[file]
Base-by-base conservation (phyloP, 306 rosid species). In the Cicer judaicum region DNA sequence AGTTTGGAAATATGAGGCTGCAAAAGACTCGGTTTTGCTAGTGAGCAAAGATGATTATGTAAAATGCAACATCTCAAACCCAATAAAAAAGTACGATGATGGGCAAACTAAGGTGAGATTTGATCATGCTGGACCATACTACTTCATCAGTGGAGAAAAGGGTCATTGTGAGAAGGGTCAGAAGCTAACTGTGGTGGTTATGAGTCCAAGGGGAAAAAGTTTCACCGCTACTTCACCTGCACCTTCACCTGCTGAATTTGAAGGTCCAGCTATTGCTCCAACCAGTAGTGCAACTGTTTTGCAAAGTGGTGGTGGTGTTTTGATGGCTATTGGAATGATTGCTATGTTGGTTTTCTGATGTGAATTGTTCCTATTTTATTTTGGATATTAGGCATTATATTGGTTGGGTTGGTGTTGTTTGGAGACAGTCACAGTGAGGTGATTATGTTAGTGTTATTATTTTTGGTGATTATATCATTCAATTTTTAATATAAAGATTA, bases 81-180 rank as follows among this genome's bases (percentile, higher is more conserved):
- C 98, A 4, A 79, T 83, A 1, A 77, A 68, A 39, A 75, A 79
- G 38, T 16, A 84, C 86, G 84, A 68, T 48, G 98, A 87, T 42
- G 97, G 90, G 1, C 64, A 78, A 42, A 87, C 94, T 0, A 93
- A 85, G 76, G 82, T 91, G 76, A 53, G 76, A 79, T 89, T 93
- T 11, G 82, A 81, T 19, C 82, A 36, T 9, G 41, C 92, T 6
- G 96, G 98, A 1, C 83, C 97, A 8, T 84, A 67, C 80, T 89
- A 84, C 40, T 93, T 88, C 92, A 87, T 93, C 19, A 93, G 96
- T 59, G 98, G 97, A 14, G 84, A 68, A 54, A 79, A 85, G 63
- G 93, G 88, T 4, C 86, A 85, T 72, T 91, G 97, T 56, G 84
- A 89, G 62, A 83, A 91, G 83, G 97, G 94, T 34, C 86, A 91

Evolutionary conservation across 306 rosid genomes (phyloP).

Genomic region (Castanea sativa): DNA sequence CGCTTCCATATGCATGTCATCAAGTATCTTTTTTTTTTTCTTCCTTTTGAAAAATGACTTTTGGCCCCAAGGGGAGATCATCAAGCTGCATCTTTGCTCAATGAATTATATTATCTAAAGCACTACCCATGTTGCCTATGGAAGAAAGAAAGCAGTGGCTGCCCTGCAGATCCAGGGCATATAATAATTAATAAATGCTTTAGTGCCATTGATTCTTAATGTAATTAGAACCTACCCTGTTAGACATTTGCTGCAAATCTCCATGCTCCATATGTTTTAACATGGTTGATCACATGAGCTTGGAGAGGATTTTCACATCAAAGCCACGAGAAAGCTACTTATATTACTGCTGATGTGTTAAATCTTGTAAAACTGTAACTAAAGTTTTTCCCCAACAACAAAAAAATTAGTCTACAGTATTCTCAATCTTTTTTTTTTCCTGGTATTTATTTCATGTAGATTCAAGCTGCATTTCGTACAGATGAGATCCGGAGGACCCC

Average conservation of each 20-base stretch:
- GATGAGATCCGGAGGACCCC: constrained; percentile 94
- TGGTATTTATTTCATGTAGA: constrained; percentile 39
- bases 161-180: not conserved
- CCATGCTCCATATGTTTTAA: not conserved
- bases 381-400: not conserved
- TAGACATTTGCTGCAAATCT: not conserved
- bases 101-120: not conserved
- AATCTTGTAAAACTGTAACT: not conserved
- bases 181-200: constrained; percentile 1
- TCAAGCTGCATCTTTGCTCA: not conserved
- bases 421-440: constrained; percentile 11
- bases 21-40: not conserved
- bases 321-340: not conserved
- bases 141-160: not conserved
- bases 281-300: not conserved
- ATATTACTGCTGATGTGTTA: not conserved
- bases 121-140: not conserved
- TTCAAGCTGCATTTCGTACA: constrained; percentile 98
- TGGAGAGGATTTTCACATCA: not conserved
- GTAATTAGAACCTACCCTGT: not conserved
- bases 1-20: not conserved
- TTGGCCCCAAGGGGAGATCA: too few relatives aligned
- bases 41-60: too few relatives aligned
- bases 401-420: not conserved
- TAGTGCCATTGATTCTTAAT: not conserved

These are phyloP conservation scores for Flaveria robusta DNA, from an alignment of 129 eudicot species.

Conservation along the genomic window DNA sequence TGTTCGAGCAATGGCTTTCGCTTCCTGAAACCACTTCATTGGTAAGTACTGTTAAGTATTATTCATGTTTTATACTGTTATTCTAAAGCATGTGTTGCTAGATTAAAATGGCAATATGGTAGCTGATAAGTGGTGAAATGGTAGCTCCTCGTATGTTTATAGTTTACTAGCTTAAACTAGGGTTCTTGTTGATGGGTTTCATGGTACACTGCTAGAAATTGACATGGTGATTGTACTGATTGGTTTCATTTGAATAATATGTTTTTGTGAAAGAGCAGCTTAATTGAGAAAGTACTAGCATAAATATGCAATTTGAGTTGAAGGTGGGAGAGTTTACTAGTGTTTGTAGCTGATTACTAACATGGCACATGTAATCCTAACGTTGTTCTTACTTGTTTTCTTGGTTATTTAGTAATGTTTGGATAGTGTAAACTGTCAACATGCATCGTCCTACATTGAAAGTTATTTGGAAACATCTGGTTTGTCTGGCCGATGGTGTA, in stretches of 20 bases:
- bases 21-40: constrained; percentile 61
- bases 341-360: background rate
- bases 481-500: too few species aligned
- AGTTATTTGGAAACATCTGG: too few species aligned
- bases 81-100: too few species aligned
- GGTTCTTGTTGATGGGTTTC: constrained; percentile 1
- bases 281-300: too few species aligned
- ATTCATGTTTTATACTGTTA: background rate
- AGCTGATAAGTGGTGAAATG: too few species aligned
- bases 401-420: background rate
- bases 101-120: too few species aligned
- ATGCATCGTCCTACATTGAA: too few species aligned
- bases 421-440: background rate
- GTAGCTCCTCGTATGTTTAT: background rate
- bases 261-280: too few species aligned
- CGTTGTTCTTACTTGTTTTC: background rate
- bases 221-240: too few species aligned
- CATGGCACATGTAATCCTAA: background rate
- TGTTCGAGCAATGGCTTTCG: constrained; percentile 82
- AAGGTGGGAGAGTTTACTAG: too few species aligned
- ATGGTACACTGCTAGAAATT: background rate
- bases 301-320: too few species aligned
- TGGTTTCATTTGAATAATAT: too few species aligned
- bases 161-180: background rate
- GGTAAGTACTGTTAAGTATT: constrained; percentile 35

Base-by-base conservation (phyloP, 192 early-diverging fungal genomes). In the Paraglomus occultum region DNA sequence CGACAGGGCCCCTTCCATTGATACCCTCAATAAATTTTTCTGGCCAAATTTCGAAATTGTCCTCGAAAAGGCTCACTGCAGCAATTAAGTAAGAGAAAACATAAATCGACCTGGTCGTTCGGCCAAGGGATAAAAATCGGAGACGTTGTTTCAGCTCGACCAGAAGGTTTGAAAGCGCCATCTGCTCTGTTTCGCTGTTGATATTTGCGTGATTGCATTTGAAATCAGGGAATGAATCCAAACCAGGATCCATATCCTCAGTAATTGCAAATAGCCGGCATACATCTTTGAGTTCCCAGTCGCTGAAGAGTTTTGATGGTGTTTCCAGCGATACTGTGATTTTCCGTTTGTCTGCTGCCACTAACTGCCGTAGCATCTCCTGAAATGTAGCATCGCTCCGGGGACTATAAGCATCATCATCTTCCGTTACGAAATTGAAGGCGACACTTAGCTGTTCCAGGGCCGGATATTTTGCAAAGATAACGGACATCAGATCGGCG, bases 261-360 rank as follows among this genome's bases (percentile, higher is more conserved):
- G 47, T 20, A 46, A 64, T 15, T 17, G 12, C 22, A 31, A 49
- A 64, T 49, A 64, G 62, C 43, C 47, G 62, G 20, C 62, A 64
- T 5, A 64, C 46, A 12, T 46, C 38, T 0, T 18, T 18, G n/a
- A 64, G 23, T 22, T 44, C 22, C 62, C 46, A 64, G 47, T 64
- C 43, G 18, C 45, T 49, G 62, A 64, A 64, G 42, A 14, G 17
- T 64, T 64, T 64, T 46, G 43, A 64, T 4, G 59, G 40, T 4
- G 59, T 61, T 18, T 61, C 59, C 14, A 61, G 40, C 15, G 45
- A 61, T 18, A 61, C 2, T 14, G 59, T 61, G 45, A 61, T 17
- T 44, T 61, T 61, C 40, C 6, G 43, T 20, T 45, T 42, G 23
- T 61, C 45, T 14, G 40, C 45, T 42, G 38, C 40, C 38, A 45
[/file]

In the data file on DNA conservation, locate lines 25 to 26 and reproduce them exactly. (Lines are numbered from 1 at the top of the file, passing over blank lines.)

- bases 421-440: constrained; percentile 11
- bases 21-40: not conserved